My horoscope in the UB Post says that I should "Seek rest; take frequent naps... 'deep rest' is called for Monday to Wednesday." Hallelujah.
This is good because after saying that we had no near-death experiences on our trip, I read that someone had fired "a missile-like object from the ground" 'at' an EZnis airlines domestic flight from UB to Khanbogd. I say 'at' because it came within 10km of the aircraft. That seems like a pretty good distance to miss an aircraft by. We have two theories. It was either an ex-Soviet missile someone fired off for the heck of it (because it is still Tsaagan Sar, or the white month of the new year) or someone not quite paying attention at the nearest military establishment. Now, as you may have read here, this couldn't have been a Russian missile because it missed -- and the UB Post article mentions that "Last year, students at the Tavan Tolgoi peacekeeping training area accidentally fired a military-use rocket... as a helicopter flew by..." Hmmm.
Incidentally, EZnis is the newest domestic airline in Mongolia, and supported by a grant from the US Trade Development Agency. If you check travel advisories issued by the State Department, you'll see that US government personnel are currently "prohibited" from flying MIAT (and apparently Air Mongolia did not pass its safety inspection in October and is grounded for now). If you fly in and out of Chinggis Khan airport, you'll see the plane graveyard on the south end of the runway. There are some cool Soviet helicopters and a bunch of wooden-framed biplanes out there, too.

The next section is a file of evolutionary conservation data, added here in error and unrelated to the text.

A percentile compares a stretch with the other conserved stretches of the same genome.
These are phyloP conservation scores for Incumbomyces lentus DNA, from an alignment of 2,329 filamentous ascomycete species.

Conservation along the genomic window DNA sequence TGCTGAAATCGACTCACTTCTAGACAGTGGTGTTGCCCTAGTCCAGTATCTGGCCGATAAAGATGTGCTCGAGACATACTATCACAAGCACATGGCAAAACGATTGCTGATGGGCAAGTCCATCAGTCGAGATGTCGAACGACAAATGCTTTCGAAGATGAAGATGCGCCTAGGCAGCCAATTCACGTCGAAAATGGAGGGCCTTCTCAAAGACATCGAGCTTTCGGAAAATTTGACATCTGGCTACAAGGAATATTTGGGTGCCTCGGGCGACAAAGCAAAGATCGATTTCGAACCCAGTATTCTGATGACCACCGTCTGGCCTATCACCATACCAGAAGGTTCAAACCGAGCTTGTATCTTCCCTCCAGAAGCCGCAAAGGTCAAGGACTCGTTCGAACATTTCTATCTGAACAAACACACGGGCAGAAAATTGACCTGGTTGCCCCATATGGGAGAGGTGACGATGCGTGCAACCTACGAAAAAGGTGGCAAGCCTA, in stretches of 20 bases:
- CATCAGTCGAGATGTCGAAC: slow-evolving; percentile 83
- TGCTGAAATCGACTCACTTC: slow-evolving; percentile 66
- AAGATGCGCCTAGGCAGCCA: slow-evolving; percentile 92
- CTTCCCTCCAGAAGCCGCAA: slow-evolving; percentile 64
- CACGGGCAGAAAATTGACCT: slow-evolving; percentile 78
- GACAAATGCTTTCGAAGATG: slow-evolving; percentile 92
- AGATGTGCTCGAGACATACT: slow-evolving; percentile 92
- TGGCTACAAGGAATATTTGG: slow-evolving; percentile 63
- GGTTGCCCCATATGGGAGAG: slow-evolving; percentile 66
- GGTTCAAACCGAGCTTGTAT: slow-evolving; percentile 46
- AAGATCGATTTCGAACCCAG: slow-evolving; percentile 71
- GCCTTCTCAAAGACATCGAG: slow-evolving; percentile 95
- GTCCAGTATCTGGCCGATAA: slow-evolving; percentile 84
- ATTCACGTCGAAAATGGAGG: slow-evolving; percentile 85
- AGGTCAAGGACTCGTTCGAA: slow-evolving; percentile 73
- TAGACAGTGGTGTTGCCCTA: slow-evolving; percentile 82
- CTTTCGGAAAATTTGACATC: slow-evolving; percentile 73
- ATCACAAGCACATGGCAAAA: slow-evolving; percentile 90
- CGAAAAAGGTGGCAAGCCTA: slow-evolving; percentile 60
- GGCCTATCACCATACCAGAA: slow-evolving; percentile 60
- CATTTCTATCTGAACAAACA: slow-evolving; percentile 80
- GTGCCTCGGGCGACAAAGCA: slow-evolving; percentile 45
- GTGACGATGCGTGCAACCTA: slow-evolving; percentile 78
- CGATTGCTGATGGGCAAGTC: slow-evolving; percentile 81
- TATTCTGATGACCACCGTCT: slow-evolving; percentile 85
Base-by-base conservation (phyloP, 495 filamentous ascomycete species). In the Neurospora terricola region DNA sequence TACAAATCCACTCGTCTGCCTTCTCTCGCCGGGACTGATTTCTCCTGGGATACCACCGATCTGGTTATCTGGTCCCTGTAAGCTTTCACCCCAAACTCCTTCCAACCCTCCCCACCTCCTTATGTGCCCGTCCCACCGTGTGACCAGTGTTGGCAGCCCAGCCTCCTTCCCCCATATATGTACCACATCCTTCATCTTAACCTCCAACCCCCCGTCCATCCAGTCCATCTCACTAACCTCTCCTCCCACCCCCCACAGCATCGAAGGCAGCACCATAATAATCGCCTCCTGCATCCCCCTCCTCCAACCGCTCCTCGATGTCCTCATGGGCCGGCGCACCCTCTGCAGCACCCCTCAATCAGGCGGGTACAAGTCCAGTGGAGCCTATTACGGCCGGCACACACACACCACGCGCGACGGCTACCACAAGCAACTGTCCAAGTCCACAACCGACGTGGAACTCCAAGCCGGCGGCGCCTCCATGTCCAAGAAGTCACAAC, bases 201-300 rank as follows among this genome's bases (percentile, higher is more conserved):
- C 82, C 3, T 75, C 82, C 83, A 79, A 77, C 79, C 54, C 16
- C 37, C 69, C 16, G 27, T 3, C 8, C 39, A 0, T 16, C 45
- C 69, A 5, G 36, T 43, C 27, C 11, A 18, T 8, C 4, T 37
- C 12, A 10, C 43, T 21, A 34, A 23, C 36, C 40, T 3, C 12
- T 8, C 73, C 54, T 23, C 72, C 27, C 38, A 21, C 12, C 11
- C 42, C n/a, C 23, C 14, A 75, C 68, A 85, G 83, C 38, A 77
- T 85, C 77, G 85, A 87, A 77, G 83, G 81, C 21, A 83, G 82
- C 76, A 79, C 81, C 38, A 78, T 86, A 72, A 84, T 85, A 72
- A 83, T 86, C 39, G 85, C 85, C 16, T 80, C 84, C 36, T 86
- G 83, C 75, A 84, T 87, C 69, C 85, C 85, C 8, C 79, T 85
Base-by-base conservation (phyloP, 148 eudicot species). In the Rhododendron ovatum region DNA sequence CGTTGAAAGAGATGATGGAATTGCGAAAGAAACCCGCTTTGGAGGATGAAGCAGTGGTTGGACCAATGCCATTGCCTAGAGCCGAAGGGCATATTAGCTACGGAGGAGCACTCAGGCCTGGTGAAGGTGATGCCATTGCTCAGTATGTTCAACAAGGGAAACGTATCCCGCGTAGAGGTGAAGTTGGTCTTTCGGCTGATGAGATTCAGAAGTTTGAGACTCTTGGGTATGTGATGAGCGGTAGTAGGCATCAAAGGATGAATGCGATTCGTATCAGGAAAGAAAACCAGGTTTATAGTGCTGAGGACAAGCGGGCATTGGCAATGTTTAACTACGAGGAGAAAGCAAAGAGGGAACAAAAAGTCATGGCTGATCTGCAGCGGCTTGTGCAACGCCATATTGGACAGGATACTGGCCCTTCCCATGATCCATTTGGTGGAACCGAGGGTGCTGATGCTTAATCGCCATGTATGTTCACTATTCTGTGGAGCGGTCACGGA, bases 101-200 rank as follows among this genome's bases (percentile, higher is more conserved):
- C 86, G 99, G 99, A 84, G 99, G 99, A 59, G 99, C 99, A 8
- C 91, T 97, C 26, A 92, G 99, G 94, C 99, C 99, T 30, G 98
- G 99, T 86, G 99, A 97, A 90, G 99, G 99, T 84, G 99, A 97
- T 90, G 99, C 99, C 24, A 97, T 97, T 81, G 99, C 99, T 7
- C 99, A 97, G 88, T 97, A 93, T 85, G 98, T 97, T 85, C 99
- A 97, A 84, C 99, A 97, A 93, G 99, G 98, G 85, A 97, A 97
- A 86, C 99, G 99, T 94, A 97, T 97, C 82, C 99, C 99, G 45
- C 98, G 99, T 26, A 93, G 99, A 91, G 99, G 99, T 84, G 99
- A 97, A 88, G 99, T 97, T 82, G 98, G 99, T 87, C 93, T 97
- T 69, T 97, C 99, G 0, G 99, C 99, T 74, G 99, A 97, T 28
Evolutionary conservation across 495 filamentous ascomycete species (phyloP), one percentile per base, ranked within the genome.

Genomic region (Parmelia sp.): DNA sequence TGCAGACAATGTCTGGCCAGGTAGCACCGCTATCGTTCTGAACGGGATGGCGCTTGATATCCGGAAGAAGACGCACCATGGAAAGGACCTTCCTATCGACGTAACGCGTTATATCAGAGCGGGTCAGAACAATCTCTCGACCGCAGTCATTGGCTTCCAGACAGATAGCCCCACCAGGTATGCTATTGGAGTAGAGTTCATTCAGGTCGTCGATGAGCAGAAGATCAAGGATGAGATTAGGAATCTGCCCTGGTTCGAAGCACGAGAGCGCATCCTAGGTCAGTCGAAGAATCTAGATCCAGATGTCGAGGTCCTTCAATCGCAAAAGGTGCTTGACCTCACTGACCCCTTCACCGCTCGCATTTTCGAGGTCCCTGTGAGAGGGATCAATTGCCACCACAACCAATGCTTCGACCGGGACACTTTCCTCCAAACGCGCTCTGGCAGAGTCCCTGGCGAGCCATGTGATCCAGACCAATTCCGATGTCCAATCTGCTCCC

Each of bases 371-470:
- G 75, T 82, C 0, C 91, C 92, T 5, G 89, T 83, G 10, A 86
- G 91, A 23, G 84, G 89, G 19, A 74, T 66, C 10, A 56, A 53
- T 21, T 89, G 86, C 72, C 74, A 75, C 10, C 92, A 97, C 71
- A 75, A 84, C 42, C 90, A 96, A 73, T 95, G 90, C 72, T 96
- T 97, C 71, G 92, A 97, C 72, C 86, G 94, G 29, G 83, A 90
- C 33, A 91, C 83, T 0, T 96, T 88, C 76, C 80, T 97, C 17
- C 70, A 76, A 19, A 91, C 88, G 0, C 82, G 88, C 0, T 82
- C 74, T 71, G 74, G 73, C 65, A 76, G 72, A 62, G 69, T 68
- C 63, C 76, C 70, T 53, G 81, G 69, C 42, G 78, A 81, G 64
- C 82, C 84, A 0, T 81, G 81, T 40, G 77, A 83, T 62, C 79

Having said that, these were new Saab airplanes, the staff was polite and bi-lingual, and there was food and beverage service on our 75min flight. Shame our own airlines have forgotten customer service like that.
But now: back to the taiga...
This is just a short clip of one of our favorite camp deer, Whitey. As you can see, he/she isn't particularly phased by our being here. As you can also see, most of the deer have a simple bridle that passes under their jaw, splits, and passes either side of the antlers. A fair number of the deer had one or other antler trimmed to prevent them from being overly dominant in the herd. When select deer are harnessed, they are saddled in (what Vitebsky identifies as) the Sayan-style with the saddle behind the shoulders and using stirrups.
And here's a gratuitous picture of me wrastling one of the camp dogs. There were at least a half-dozen either tethered out as watch dogs or just wandering loose. And while I am always cautious about approaching strange dogs, all three of the dogs I really played with clearly knew what play was -- and so we'd have a great time each time they came over. Stay tuned for more.